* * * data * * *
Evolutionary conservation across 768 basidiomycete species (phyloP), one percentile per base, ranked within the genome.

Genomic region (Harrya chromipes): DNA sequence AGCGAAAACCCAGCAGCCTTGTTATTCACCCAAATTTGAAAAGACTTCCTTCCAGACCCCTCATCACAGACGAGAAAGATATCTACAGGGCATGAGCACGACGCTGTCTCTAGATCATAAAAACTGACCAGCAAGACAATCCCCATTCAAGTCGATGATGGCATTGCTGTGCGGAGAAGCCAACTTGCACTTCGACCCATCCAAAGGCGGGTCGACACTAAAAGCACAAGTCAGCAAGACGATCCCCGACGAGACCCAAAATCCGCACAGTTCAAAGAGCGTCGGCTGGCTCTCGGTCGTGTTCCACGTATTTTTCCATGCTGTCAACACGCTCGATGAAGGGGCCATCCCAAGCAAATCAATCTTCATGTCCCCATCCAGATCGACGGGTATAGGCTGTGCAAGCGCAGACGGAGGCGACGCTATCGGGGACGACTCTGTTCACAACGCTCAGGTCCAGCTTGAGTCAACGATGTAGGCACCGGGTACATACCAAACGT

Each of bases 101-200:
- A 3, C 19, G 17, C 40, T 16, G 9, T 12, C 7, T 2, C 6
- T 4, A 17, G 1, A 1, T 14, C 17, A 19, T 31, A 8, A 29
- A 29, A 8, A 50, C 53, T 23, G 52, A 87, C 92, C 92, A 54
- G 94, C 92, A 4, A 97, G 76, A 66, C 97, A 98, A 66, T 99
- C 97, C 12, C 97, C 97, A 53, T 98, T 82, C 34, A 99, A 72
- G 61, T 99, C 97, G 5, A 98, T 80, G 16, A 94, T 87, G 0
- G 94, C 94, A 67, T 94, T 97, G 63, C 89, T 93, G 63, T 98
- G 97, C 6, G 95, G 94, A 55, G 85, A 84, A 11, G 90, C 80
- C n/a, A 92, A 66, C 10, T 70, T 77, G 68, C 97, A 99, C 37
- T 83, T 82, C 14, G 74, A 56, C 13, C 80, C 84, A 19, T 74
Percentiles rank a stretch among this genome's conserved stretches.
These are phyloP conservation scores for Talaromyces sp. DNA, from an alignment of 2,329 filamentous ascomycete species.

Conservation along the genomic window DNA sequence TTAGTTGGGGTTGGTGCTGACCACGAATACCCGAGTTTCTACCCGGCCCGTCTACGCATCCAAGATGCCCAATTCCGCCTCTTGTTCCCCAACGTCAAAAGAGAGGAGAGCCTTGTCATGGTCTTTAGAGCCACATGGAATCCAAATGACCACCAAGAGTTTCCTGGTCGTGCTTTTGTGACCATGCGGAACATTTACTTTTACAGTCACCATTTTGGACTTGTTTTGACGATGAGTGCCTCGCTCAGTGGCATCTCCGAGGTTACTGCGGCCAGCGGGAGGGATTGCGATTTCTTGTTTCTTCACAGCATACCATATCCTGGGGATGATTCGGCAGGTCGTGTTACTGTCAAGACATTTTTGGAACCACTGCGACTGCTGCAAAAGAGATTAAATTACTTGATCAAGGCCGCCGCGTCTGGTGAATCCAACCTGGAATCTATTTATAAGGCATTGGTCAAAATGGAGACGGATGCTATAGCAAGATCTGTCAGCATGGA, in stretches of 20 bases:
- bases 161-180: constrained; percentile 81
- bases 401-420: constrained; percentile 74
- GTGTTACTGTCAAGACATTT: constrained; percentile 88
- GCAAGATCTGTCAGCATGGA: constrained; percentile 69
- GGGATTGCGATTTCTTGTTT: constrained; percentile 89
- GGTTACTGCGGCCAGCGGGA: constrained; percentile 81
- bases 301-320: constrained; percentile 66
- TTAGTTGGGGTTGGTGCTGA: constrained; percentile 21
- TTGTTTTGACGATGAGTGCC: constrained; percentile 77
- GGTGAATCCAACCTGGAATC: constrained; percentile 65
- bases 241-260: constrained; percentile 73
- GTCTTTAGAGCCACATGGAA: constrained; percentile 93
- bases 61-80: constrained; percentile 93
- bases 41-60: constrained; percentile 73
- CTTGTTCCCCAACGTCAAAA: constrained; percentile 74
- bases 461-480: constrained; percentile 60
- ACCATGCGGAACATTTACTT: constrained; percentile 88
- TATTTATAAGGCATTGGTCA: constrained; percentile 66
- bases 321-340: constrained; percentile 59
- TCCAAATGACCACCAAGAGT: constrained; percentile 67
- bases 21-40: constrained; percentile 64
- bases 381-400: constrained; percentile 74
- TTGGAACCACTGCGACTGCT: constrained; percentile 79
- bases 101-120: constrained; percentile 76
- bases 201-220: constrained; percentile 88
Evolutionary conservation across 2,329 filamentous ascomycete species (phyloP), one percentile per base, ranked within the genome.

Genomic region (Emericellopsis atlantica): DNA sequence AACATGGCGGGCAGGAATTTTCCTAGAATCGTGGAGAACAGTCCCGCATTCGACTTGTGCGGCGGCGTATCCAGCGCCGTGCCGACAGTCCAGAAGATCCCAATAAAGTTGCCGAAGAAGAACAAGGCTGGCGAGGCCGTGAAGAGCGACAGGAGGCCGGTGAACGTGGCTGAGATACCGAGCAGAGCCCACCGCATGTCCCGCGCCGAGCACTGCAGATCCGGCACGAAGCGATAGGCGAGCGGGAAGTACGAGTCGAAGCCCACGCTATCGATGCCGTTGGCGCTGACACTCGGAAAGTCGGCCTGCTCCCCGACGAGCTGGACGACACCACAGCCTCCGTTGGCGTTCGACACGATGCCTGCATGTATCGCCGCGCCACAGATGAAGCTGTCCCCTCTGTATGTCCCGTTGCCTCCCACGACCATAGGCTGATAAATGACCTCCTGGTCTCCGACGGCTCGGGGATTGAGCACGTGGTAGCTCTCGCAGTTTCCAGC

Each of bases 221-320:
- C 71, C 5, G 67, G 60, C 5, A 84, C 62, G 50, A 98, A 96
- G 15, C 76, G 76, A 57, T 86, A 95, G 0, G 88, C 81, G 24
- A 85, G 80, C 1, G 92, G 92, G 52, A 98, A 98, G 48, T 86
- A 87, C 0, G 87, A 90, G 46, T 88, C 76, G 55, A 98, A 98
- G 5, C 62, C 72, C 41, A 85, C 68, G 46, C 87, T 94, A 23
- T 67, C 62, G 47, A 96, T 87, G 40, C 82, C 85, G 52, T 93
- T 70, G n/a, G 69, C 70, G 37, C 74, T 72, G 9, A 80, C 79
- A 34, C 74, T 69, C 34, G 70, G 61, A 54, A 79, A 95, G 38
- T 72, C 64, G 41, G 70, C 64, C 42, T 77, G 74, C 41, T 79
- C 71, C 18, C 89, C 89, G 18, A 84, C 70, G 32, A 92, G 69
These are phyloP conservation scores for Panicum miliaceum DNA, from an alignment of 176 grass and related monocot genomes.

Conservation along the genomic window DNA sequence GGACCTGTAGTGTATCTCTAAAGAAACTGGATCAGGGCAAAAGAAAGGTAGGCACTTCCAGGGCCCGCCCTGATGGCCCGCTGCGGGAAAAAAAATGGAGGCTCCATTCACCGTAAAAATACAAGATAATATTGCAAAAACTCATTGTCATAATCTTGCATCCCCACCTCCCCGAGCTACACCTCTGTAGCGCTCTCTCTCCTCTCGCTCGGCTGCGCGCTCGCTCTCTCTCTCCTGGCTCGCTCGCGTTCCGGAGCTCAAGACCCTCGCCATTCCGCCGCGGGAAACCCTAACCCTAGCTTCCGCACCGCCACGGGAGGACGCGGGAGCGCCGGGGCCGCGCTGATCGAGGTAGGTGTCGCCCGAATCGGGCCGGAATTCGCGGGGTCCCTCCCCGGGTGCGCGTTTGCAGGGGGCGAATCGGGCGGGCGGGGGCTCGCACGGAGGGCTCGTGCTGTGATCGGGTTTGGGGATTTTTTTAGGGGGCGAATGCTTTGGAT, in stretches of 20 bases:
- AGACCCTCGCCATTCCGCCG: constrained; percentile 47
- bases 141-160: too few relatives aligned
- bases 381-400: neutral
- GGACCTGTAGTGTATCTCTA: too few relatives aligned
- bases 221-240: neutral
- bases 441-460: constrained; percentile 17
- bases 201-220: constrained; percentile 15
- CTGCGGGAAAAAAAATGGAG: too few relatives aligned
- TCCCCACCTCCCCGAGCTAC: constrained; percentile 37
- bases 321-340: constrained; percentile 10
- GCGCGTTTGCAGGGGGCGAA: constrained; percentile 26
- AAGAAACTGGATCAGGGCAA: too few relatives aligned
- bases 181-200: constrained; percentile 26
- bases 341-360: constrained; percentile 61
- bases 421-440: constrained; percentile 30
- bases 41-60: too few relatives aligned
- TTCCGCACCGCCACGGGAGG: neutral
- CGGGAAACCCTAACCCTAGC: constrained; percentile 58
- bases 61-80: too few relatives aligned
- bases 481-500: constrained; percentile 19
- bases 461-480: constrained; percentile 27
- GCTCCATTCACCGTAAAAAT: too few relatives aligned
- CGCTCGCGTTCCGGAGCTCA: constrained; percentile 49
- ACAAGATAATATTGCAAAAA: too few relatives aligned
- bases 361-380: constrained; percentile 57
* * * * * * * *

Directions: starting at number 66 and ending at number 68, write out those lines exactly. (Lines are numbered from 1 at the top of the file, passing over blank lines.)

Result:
- bases 321-340: constrained; percentile 10
- GCGCGTTTGCAGGGGGCGAA: constrained; percentile 26
- AAGAAACTGGATCAGGGCAA: too few relatives aligned